The Girl from Spall Lick Road
I need to tell you that for twelve years, the sun
rose at noon and set before supper.
Looking down on that sunless valley
from my hillside rock perch, I wished myself far up and
out of our dark holler. I wanted to pull it like
a weed, shake the soil, and uncurl the earth
worms from its roots; let it blow away dry.
I wasn’t the only one who saw angels wandering up
and down the gravel road on nights the moon
hid her face behind the trees. I watched wondering
why anyone would come back here. I counted
my blessings on one hand, the other bound tight
in my sister’s clenched fist. We weren’t afraid
of angels—we were afraid of ghosts. We had learned
to pretend things were not what they were.
I have to tell you how we kept secrets. How they kept us
weeping beneath blankets all hours of the night.
The sound of young girls swallowing screams,
pretending to be asleep—but big brothers stop
falling for make-believe, so sisters lie—still
waiting their turns to be touched like women.
It’s what I’ve been meaning to tell you all this time,
but I couldn’t get my fist out of my mouth.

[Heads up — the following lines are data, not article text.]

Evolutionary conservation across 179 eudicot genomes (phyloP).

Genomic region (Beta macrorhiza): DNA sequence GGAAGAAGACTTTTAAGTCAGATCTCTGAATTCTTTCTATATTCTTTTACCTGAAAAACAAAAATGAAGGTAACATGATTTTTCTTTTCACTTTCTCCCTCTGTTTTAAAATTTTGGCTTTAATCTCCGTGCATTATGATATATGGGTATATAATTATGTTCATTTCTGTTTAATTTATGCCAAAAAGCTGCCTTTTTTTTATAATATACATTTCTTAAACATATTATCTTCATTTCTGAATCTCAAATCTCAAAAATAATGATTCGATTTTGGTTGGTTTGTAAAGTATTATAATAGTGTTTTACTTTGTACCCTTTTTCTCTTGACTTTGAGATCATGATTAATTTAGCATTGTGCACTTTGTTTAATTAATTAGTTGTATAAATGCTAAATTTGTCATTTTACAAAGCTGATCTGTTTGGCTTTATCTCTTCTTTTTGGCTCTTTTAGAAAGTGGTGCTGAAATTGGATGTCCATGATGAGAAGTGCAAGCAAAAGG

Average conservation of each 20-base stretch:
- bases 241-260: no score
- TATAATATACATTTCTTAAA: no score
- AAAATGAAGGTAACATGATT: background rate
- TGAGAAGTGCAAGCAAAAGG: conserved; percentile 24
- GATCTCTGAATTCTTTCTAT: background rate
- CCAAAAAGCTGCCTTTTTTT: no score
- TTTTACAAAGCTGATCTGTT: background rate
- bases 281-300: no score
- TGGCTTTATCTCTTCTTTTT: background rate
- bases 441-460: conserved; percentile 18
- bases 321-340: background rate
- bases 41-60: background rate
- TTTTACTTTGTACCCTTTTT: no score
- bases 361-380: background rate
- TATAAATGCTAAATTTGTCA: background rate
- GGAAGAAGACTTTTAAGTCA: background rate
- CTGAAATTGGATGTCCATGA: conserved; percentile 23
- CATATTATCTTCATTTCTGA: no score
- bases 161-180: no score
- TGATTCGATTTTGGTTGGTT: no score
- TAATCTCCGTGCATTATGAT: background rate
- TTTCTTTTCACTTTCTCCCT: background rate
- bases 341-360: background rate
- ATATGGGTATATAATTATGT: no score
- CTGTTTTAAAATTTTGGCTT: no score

One morning I woke to the creek licking
the ceiling of the basement. Black water drank
all sixteen steps, curled its long tongue beneath
the door, and lapped at the tattered linoleum in the kitchen.
All night I prayed the brackish water would rise
to meet the raindrops held high in the Sugar Maple.
I prayed the dirty waves would rip through our house,
purge every room, but when the flood receded days later,
it left everything behind: silt in every corner, rust-red stains
I knew we’d never get out.
Jessica Spruill is a graduate of the Master of Fine Arts in Creative Writing program at West Virginia Wesleyan College. She is an Assistant Professor of English at her alma mater, Alderson Broaddus University, in her hometown of Philippi, West Virginia. She also serves as faculty advisor for the university’s literary publication, InFlux, and faculty advisor for the Lambda Sigma Phi sorority. Jessica is the founder and coordinator of Wordstock Wednesday, a local reading series.
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